Developer Options is a hidden part of Android that you need to turn on to use its different parts. Developer options let you change how your device works to make apps run better. It also lets you capture a bug report on your device and debug app performance over USB. You can also use this feature to root your Android phone and do more things with it.
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Things You Should Know About Android Developer Options
- The developer options feature is turned on by default on Android devices with operating systems lower than Android 4.1.
- You have to turn it on, though, and it only works on devices with Android 4.2 or higher.
- This feature is hidden by default because it is made for developers who want to test out different parts of the device.
- Whatever reason you want to use the hidden options, you must first enable them in your Android. This guide will show you how to turn on and off Android’s developer options.
How to get to Android’s Developer Options
Let’s say you haven’t already unlocked developer options on your Android phone or tablet. In that case, you can do this by going to “Settings” and tapping “Built Number” several times. But the “Built Number” option might be in a different place on your device depending on who made it and what version of OS it has.
Follow the steps below to turn on Android’s Developer options and get to them. We use a Realme smartphone with the Android 11 operating system version.
- Open the “Settings” app and then tap on “About Phone.”
- Tap “Kernel Android version” to find the “Build Number.”
- Tap “Build Number” seven times in a row to make developer options available. While you tap on it, you’ll see a number that tells you how many times you need to tap left to get to the developer options. Your phone could also ask for your PIN to confirm what you’re doing (if your device is a pin or password-protected).
- As soon as you turn on the Developer options, a toast message tells you that you are now a developer.
- Go back to the “Settings” screen, and you’ll find Developer options under “Additional Settings.”
- Tap Developer options, then turn on the switch next to Developer options.
How to get to Android’s Developer Options Samsung Galaxy S20 FE smartphone running the Android 11” app and go to “About Phone.”
- Tap “Software Information” and then go to “Build Number.”
- Tap “Build Number” seven times in a row to make developer options available.
- Once you turn on developer options, a message will pop up on the same screen telling you that you are now a developer.
- Go back to the Settings screen. The option Developer options will now be there.
- Now, tap on Developer Options and, if it isn’t already, turn on the toggle button. You can change the phone’s settings from this menu.
You can use the above methods to get to the hidden developer options on your Android phone or tablet. The only thing that might be different is where the Built Number is on the phone. This is determined by who made the phone call. On some Android phones (Android 11), you can find the Built Number under Settings > About Phone > Version > Built Number.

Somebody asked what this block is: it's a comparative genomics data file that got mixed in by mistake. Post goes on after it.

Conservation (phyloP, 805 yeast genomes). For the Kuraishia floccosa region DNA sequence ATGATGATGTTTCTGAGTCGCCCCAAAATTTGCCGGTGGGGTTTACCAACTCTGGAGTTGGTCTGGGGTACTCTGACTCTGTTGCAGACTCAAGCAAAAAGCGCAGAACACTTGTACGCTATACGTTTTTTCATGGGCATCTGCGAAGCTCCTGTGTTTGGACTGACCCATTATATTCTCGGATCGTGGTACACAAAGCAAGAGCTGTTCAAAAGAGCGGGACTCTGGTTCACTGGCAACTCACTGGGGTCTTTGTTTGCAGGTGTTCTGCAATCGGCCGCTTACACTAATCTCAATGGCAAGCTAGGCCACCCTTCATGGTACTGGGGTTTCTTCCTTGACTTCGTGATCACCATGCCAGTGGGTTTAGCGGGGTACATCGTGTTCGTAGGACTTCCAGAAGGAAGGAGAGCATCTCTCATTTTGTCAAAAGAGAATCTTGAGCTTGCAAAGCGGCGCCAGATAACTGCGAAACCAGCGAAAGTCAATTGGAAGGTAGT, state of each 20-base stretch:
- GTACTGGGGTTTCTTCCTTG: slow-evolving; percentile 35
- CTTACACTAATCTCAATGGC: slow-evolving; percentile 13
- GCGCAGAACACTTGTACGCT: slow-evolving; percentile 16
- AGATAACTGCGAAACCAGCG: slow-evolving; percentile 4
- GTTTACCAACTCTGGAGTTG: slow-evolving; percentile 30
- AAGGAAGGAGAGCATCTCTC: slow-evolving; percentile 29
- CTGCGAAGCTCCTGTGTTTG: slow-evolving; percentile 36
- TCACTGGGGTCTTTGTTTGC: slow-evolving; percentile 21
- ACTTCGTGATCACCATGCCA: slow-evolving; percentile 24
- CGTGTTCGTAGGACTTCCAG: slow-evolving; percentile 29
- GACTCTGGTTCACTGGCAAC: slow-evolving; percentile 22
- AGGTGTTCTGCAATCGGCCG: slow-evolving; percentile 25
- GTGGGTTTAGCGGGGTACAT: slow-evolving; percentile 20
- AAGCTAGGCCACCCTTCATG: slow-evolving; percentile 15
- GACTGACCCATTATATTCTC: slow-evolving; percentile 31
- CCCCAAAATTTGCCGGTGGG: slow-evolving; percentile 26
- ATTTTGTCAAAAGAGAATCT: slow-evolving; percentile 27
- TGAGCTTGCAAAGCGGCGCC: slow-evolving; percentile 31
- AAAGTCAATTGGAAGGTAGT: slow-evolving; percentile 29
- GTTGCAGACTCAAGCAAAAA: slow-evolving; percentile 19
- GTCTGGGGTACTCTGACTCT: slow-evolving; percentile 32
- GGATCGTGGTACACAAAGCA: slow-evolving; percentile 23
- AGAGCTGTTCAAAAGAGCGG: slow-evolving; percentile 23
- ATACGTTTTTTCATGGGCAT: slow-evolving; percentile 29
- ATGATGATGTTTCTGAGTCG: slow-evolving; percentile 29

Depending on what version of the Android OS your phone is running, you can find the “Build Number” option in one of the following places:
- Devices with an OS version of Android 9 or higher: Setting > About Phone > Build Number.
- Devices with Android versions 8.0.0 and 8.1.0: Settings > About Phone > Build Number.
- Devices with Android 7.1 or earlier: Setting > About Phone > Build Number.
How to turn on the USB Debugging function
Once the “Developer options” have been turned on, you can turn on the USB to debug the feature. You need to go to the “Developer options” menu on your Android phone or tablet to turn on USB debugging. Scroll down on the developer screen until you see the option for USB debugging. To turn on USB debugging, slide the button next to it.
When you slide the switch to turn on USB debugging, a message will pop up telling you that this feature is only for development. Tap the “OK” button to confirm what you want to do.
In the beginning, leaving the USB debugging feature on was thought to be dangerous. Google has made some changes that make this less of a problem. For example, requests to fix bugs now have to be made over the phone. When you connect your Android device to a PC you haven’t used before (or don’t know much about), it will ask you if you want to allow USB debugging.
Depending on the Android OS version (or API level) that your phone is using, the settings and steps to turn on the developer option may be a little different. Here’s what to do if you have an Android device that runs on one of the OS versions listed:
- Android OS 11-powered devices: Settings > Additional Settings > Developer options > Turn on Developer options > USB debugging (OK).
- For devices with Android OS 9 or later: Setting > System > Advanced > Developer Options > USB debugging
- For devices running Android OS 8.0.0 and Android 8.1.0: Settings > System > Developer Options, just go to Settings and then Developer options.
Follow the steps above to get to the Developer options. The steps you use will depend on the Android OS version and manufacturer of your device.
- Turn off the switch next to “Developer options.”
- Once you turn off Developer options, you won’t be able to use this feature through Settings. If the decision changes and you want to re-enable them and get them back to where they were before, you can do this by going through the steps above.
With the Android Developer options, you can access settings and features that are more advanced. This feature is mostly for debugging apps and getting to hidden system features. Enabling developer mode is mostly done to test and debug apps and to change the device’s features to fit your needs.